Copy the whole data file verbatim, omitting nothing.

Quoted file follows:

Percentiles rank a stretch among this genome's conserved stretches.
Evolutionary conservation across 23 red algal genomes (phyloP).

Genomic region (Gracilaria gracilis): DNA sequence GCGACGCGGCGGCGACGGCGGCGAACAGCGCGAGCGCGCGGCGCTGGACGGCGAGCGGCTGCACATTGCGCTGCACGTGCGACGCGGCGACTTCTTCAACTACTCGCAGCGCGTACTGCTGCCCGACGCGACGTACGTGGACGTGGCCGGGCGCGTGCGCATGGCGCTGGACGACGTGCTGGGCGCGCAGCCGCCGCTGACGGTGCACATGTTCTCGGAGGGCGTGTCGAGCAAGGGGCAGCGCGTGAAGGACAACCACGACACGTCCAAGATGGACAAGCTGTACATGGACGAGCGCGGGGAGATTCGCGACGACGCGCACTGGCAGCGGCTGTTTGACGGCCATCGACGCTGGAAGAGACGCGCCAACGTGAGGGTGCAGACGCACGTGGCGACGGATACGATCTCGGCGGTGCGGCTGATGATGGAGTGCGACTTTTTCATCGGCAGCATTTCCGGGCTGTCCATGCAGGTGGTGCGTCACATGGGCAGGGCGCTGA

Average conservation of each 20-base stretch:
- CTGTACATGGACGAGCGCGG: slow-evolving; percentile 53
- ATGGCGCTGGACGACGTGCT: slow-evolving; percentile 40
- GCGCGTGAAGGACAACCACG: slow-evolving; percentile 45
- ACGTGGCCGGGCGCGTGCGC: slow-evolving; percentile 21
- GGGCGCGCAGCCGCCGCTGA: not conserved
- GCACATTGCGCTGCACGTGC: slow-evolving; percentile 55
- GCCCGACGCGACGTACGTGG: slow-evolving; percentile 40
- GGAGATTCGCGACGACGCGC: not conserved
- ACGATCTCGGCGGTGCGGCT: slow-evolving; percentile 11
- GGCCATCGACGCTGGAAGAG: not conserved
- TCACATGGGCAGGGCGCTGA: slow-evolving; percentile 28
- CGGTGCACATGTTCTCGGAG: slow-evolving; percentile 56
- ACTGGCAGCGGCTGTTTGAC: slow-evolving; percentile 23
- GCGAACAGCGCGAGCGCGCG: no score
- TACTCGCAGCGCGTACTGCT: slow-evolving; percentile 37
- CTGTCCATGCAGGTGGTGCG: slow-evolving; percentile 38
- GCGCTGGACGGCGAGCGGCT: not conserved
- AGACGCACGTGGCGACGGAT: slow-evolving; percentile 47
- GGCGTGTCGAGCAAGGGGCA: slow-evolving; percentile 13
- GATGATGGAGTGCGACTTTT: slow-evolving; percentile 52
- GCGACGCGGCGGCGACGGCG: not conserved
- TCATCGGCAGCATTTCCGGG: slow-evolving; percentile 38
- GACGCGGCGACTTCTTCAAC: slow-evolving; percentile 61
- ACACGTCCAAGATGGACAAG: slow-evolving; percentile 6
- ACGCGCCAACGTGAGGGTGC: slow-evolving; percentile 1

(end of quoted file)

Percentiles rank a stretch among this genome's conserved stretches.
Evolutionary conservation across 23 red algal genomes (phyloP).

Genomic region (Gracilaria gracilis): DNA sequence GCGACGCGGCGGCGACGGCGGCGAACAGCGCGAGCGCGCGGCGCTGGACGGCGAGCGGCTGCACATTGCGCTGCACGTGCGACGCGGCGACTTCTTCAACTACTCGCAGCGCGTACTGCTGCCCGACGCGACGTACGTGGACGTGGCCGGGCGCGTGCGCATGGCGCTGGACGACGTGCTGGGCGCGCAGCCGCCGCTGACGGTGCACATGTTCTCGGAGGGCGTGTCGAGCAAGGGGCAGCGCGTGAAGGACAACCACGACACGTCCAAGATGGACAAGCTGTACATGGACGAGCGCGGGGAGATTCGCGACGACGCGCACTGGCAGCGGCTGTTTGACGGCCATCGACGCTGGAAGAGACGCGCCAACGTGAGGGTGCAGACGCACGTGGCGACGGATACGATCTCGGCGGTGCGGCTGATGATGGAGTGCGACTTTTTCATCGGCAGCATTTCCGGGCTGTCCATGCAGGTGGTGCGTCACATGGGCAGGGCGCTGA

Average conservation of each 20-base stretch:
- CTGTACATGGACGAGCGCGG: slow-evolving; percentile 53
- ATGGCGCTGGACGACGTGCT: slow-evolving; percentile 40
- GCGCGTGAAGGACAACCACG: slow-evolving; percentile 45
- ACGTGGCCGGGCGCGTGCGC: slow-evolving; percentile 21
- GGGCGCGCAGCCGCCGCTGA: not conserved
- GCACATTGCGCTGCACGTGC: slow-evolving; percentile 55
- GCCCGACGCGACGTACGTGG: slow-evolving; percentile 40
- GGAGATTCGCGACGACGCGC: not conserved
- ACGATCTCGGCGGTGCGGCT: slow-evolving; percentile 11
- GGCCATCGACGCTGGAAGAG: not conserved
- TCACATGGGCAGGGCGCTGA: slow-evolving; percentile 28
- CGGTGCACATGTTCTCGGAG: slow-evolving; percentile 56
- ACTGGCAGCGGCTGTTTGAC: slow-evolving; percentile 23
- GCGAACAGCGCGAGCGCGCG: no score
- TACTCGCAGCGCGTACTGCT: slow-evolving; percentile 37
- CTGTCCATGCAGGTGGTGCG: slow-evolving; percentile 38
- GCGCTGGACGGCGAGCGGCT: not conserved
- AGACGCACGTGGCGACGGAT: slow-evolving; percentile 47
- GGCGTGTCGAGCAAGGGGCA: slow-evolving; percentile 13
- GATGATGGAGTGCGACTTTT: slow-evolving; percentile 52
- GCGACGCGGCGGCGACGGCG: not conserved
- TCATCGGCAGCATTTCCGGG: slow-evolving; percentile 38
- GACGCGGCGACTTCTTCAAC: slow-evolving; percentile 61
- ACACGTCCAAGATGGACAAG: slow-evolving; percentile 6
- ACGCGCCAACGTGAGGGTGC: slow-evolving; percentile 1